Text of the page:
• I got mine as a baby for $50 from a breeder. I have had her for over 2 years, and she is beautiful. She is a hetero beige. If you do some looking you can find adoption websites and breeders that won't rip you off. My chinchilla came with a cage, food, vitamins, treats, and bedding... ALL FOR $50!!

      • you were lucky- 50 dollars was a steal- cage alone can cost that much- I have seen people get 60 dollars for the fur of the chinchilla- I would never sell one that cheap for fear the buyer would kill it for it's fur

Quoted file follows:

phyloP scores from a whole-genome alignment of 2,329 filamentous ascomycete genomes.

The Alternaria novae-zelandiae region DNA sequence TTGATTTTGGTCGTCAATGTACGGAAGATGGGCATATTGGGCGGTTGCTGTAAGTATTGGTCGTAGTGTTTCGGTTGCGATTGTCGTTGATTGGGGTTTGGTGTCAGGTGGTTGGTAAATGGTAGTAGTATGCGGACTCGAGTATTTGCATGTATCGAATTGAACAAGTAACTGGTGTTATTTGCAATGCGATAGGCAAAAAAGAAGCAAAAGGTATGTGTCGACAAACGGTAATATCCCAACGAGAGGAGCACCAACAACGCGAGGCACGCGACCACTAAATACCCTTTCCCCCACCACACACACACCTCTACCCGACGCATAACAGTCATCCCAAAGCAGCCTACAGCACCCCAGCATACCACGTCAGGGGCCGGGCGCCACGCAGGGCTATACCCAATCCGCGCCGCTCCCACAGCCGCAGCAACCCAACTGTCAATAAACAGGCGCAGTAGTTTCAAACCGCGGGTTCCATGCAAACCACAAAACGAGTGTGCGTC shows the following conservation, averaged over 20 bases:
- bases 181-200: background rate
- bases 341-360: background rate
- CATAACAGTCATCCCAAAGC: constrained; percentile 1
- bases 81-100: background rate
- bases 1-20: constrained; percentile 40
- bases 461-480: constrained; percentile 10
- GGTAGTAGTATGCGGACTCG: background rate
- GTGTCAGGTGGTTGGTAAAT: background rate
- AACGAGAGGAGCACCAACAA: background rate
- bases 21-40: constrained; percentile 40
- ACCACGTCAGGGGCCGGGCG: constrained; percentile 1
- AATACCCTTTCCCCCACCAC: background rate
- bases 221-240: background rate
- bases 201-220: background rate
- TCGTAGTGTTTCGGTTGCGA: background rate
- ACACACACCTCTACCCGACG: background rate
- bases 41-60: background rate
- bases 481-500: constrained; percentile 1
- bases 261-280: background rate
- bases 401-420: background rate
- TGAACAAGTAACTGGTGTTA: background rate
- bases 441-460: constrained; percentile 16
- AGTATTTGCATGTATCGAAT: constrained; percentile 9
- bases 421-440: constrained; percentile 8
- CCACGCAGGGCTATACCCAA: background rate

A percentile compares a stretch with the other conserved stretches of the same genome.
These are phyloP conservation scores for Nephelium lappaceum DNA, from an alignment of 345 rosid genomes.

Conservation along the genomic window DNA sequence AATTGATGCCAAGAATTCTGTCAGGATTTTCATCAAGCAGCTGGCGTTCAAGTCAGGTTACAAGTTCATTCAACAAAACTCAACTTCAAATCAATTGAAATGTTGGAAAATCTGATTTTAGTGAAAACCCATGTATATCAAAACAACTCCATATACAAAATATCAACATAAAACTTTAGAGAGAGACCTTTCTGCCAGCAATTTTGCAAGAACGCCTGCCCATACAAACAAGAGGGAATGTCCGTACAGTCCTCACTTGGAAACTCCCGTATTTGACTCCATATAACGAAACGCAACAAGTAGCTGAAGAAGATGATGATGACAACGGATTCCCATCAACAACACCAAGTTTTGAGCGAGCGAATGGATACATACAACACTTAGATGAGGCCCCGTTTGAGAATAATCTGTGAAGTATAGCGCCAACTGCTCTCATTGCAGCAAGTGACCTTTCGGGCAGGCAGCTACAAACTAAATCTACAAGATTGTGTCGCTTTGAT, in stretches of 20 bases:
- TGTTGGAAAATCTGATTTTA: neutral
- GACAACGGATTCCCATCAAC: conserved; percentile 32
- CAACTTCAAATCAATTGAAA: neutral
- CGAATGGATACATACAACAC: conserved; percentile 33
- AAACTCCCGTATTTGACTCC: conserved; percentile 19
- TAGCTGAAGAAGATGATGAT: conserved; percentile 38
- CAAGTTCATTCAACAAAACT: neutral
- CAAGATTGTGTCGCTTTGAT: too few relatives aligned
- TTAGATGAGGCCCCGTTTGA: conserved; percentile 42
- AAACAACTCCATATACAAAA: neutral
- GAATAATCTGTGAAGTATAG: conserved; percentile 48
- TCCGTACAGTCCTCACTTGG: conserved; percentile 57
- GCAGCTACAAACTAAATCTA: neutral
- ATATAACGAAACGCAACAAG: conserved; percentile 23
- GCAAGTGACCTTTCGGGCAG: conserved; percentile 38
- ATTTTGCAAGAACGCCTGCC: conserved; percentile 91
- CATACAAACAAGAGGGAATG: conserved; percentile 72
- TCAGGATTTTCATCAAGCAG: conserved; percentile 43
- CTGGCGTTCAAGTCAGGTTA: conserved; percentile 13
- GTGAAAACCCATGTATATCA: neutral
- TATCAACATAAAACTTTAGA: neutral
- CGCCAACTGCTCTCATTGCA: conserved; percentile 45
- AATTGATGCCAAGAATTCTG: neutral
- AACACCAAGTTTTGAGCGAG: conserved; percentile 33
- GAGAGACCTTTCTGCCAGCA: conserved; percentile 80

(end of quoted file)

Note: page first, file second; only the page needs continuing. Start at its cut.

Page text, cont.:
• Why the heck are you giving your chinchilla vitamins? I would stop the vitamins and just give her a good quality pellet, grass hay and filtered/Reverse osmisis water. She obviously didnt come from a reputable breeder, was a rescue. Good breeders charge more because they offer quality animals. Only 25 percent of the animals they breed are worth breeding in the future based on quality. Most breeders will only charge 60 to 75 for a nice standard. I personally am anti pelt, but good breeders(on both sides of the issue) breed for quality and disease free animals. Good breeders go to shows and have their animals shown. Its just like breeding any other animal. Dog breeders dont just buy a dog from a pet store and breed it, at least not good ones. They breed from quality stock. I have 9 of my own, 6 of whom are rescues. The rescues I got all for I believe 250(not at the same time but total over the years) that doesnt mean they are great quality, but Im not breeding. The three that I paid good money for are also pet quality, but there is definate different between the ones that were sold to innocent people who didnt know what they were doing by back yeard breeders and them. The coats are thicker and softer. Also if a person was going to use the animal for fur then the wouldnt be going for the cheap ones on craigslist and other sites, the quality just isnt there. I must also say, yes they do have nails. They are very similar looking to our toenails(well sort of). They are not completely hypoallergenic, they do emit a small amount of dander, but most people are allergic to the dust not the animal. Just be aware of health problems in the future if you go the cheap route, i.e. Malo. Be sure you also have a vet who knows chinchillas, not just rodents or exotics but chinchillas. I will never forget when I took my 6 year old into the vet and was told that he was very old for a chin. lol, we switched vets immediatly.